In response: Line 3 protests put Minnesotans and the environment at risk – Reuters

Opponents of the proposed Line 3 replacement would like you to believe that their First Amendment rights, including the right to protest, were curtailed during construction. Nothing could be further from the truth. They describe their protests as only peaceful and legal. Unfortunately, that’s not true either.

In her January 8 opinion piece in the News Tribune (Local View: “On anniversary of Line 3 protests, rally continues for rivers, rights”), protester Shanai Matteson mentioned the dates and places where the construction of the project took place. In one case, she wrote about an inadvertent return of non-toxic, agency-approved drilling mud, made up largely of natural clay and water to the Willow River. What Matteson did not explain is that the large number of protesters who took over the site actually prevented the contractors from implementing agency-approved response plans. By walking and dragging their own materials directly into the waterway, protesters churned up sediment, which had a bigger impact on water quality than inadvertently returning. Protesters delayed Enbridge’s cleanup activities.

The truth is that the illegal and dangerous protests during the construction of Line 3 had real consequences for people and the environment. Illegal protests included starting fires, cutting water lines and attacking equipment with sledgehammers, causing millions of dollars in damage and driving construction crews away from sites to protect their safety. In a number of cases, the damaged equipment belonged to Native American contractors and their workers. In short, activists put themselves and the environment at risk, as well as first responders, our contractors, our employees and the public.

It’s also true that the Line 3 replacement project was built under the most comprehensive regulatory framework in Minnesota’s history, resulting in more than 60 federal, state, local, and tribal approvals. These approvals included the most stringent environmental requirements in state history.

Enbridge, with the support of union and tribal contractors, has implemented strong environmental safeguards and protections to meet these regulatory requirements and to protect natural resources. This included construction monitoring by the agency and tribal monitors with the power to stop construction at any time. When events were identified, Enbridge reported and corrected them in accordance with agency-approved plans. Each of the events noted in our agreement with the Fond du Lac Band of Lake Superior Chippewa, the Minnesota Pollution Control Agency, the Minnesota Department of Natural Resources and the Minnesota Attorney General’s Office have been corrected and continue to be corrected. ‘to be watched.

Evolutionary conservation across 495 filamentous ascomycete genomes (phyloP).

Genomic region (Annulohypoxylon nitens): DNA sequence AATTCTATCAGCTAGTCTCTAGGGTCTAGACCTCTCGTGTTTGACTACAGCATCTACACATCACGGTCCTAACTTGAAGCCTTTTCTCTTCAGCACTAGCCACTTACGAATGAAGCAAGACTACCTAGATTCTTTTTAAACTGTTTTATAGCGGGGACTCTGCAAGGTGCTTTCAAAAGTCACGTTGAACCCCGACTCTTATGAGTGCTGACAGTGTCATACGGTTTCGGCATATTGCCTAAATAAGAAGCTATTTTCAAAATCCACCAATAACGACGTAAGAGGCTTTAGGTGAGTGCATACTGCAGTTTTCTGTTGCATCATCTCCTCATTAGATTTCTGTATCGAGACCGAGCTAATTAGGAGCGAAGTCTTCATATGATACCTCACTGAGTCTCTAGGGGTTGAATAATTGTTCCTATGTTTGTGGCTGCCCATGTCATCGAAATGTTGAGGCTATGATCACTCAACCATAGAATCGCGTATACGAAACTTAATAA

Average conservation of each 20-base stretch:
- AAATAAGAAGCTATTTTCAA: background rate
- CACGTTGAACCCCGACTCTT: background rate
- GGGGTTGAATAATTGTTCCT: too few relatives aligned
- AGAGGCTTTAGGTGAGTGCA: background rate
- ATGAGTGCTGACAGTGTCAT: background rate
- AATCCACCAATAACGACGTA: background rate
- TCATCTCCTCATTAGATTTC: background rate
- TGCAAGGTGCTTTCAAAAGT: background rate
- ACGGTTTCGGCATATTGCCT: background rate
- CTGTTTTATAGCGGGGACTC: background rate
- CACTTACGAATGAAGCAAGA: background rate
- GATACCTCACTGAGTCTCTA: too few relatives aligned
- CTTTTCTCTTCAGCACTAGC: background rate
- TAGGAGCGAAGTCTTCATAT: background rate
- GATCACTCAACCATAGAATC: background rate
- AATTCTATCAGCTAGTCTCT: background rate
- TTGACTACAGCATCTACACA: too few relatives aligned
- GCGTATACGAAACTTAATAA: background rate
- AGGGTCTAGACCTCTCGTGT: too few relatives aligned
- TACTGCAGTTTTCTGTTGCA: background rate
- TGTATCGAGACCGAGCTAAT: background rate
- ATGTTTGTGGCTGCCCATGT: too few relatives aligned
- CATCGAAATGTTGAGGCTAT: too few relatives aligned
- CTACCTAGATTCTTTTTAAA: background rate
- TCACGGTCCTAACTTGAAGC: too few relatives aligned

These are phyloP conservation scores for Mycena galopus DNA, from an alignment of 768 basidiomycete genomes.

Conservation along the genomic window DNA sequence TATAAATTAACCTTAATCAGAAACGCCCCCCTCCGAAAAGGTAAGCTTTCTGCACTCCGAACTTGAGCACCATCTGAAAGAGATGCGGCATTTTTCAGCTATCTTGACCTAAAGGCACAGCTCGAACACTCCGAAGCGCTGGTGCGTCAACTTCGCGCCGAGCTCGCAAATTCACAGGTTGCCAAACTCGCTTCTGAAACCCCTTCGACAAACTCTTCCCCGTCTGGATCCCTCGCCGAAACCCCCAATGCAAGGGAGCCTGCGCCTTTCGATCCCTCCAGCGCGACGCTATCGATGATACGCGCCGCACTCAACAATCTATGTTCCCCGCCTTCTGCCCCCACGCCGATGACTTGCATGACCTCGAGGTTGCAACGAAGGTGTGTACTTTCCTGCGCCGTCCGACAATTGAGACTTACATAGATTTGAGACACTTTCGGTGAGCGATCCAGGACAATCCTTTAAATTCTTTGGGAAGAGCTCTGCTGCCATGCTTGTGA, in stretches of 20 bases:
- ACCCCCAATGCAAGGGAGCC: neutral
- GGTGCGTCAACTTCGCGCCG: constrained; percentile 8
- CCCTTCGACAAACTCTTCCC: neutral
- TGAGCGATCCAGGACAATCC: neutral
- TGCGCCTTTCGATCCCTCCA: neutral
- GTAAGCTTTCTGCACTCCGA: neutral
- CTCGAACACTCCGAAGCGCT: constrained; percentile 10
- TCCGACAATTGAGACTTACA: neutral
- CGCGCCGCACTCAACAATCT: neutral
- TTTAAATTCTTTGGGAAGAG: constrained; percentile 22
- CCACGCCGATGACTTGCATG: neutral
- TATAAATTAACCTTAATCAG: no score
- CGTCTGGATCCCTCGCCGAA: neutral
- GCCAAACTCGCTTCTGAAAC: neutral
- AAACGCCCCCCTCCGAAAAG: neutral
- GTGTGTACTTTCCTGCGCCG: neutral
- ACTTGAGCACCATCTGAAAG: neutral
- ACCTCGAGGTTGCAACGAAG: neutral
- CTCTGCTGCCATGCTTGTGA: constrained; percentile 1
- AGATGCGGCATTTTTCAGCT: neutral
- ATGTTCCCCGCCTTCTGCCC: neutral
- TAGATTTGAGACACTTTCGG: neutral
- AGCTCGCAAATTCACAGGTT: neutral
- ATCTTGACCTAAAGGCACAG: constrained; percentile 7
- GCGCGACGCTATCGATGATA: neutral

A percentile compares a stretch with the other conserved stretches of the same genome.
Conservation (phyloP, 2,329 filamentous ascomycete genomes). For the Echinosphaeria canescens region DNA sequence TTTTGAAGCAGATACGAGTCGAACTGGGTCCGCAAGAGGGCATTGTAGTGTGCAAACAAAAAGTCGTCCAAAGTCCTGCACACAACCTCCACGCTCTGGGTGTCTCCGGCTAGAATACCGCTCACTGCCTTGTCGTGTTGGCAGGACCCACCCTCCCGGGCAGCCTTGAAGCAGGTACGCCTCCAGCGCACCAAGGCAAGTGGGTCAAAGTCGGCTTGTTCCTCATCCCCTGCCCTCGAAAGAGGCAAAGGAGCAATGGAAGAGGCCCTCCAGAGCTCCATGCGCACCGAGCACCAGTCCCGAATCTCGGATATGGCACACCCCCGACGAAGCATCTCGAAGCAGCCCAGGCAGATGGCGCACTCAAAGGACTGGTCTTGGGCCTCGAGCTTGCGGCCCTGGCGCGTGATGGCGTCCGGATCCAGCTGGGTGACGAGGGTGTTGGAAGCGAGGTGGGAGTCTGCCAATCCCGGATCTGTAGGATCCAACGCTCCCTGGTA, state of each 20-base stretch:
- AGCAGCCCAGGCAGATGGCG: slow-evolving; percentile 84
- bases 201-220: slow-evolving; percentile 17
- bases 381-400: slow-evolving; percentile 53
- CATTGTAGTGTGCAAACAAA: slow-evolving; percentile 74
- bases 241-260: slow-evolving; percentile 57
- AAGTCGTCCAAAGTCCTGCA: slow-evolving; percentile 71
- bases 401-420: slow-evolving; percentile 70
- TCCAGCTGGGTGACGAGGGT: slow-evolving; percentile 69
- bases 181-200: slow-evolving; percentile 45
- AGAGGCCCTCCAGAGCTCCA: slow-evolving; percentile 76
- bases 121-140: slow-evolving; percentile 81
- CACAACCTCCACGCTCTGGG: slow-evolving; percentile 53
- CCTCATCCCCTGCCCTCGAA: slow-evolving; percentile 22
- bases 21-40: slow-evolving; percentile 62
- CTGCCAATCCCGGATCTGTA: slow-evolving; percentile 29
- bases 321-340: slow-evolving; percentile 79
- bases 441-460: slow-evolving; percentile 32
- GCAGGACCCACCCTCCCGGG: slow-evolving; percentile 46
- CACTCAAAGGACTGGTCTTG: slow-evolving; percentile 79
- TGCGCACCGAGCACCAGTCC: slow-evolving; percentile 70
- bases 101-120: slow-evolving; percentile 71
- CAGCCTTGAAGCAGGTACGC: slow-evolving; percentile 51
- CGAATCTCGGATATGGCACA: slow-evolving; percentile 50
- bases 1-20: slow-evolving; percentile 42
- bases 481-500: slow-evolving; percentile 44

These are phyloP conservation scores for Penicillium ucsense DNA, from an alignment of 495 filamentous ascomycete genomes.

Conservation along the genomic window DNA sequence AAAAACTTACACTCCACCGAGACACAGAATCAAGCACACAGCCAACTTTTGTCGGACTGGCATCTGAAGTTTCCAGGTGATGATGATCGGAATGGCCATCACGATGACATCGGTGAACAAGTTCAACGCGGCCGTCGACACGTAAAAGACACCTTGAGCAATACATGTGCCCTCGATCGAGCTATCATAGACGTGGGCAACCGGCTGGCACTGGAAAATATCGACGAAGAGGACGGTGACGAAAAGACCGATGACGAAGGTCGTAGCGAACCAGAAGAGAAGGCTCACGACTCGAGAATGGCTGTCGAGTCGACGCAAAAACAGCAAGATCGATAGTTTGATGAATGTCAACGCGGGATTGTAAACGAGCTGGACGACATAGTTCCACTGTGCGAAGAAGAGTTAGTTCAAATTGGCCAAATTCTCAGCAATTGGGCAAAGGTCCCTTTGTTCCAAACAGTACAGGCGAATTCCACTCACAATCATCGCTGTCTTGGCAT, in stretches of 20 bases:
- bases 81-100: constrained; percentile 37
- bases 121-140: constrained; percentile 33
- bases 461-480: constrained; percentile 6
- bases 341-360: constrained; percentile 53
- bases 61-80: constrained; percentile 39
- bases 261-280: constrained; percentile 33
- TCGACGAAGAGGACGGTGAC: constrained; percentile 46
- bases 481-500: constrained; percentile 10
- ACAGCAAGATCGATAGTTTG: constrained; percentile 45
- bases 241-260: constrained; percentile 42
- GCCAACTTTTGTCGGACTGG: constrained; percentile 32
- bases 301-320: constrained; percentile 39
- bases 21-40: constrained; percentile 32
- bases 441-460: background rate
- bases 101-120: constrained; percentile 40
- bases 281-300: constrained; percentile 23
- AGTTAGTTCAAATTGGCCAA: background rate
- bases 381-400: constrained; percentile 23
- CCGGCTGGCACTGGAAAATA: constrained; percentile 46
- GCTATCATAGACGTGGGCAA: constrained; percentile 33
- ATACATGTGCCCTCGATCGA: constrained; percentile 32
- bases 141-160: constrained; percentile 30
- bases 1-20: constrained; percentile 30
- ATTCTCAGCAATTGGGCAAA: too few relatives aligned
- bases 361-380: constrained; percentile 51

A constant in Matteson’s article was its apparent effort to mislead readers. Line 3 was not an extraction project, as she called it; it was a maintenance- and safety-focused improvement essential to Minnesota and the Upper Midwest’s power transmission infrastructure. This $9 billion private investment has upgraded and replaced the pipeline on both sides of the Canada-US border. A total of $3 billion was spent in Minnesota alone with an overall regional economic impact of $5 billion.

In addition to creating thousands of construction jobs to support families and millions in local construction spending and additional dollars, Enbridge has spent more than $350 million with tribal nations, citizens, communities and contractors of Minnesota. Native American workers made up 7% of Line 3’s workforce. The project was completed and put into service on October 1, 2021.

Contrary to what Matteson wrote, Enbridge did not pay the police. Anticipating that local law enforcement would be called upon to respond to protest activity, the Minnesota Public Utilities Commission asked Enbridge to fund a public safety escrow account to protect communities from financial burden. Decisions regarding appropriate reimbursements to communities were made by an independent manager appointed and overseen by the Minnesota PUC, not Enbridge.

Matteson and other activists may want to rewrite history, but the fact remains that some protesters broke the laws. While we support the rights of individuals and groups to express their opinions legally and peacefully about the energy we all use, we also support the legal system that holds individuals accountable for their unlawful acts, especially when people and environment are in danger.

Barry Simonson of Duluth is the Line 3 Replacement Project Manager for Enbridge.

Barry Simonson

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